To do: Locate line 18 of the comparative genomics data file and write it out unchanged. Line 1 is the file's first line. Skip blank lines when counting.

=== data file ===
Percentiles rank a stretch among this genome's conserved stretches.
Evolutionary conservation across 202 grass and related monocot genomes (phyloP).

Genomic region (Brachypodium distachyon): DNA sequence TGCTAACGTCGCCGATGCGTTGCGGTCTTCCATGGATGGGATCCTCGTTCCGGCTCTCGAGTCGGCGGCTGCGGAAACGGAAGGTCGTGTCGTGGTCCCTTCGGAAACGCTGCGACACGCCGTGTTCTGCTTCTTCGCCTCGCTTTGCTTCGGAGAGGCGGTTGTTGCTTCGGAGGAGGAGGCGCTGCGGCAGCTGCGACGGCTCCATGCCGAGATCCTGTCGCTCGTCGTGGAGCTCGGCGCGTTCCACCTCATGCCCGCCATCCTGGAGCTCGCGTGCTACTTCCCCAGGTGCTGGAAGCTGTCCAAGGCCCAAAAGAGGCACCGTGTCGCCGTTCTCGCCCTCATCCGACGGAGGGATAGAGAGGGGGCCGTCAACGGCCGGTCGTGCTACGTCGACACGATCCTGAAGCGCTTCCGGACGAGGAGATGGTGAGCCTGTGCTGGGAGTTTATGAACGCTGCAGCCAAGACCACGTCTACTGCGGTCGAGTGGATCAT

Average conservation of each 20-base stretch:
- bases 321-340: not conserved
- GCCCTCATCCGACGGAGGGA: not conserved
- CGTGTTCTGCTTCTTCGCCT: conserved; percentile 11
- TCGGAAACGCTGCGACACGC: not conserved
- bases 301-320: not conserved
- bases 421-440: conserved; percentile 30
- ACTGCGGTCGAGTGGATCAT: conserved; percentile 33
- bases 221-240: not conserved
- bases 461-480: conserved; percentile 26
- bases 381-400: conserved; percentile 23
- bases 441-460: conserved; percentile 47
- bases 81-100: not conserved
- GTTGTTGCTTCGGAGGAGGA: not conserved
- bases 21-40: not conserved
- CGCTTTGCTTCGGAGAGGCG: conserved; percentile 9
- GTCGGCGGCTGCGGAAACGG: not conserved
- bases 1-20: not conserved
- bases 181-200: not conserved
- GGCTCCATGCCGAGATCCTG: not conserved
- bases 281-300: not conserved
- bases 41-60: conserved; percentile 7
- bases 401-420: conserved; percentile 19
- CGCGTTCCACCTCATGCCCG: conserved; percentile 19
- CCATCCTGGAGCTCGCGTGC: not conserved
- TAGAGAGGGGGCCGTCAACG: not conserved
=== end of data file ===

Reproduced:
- bases 21-40: not conserved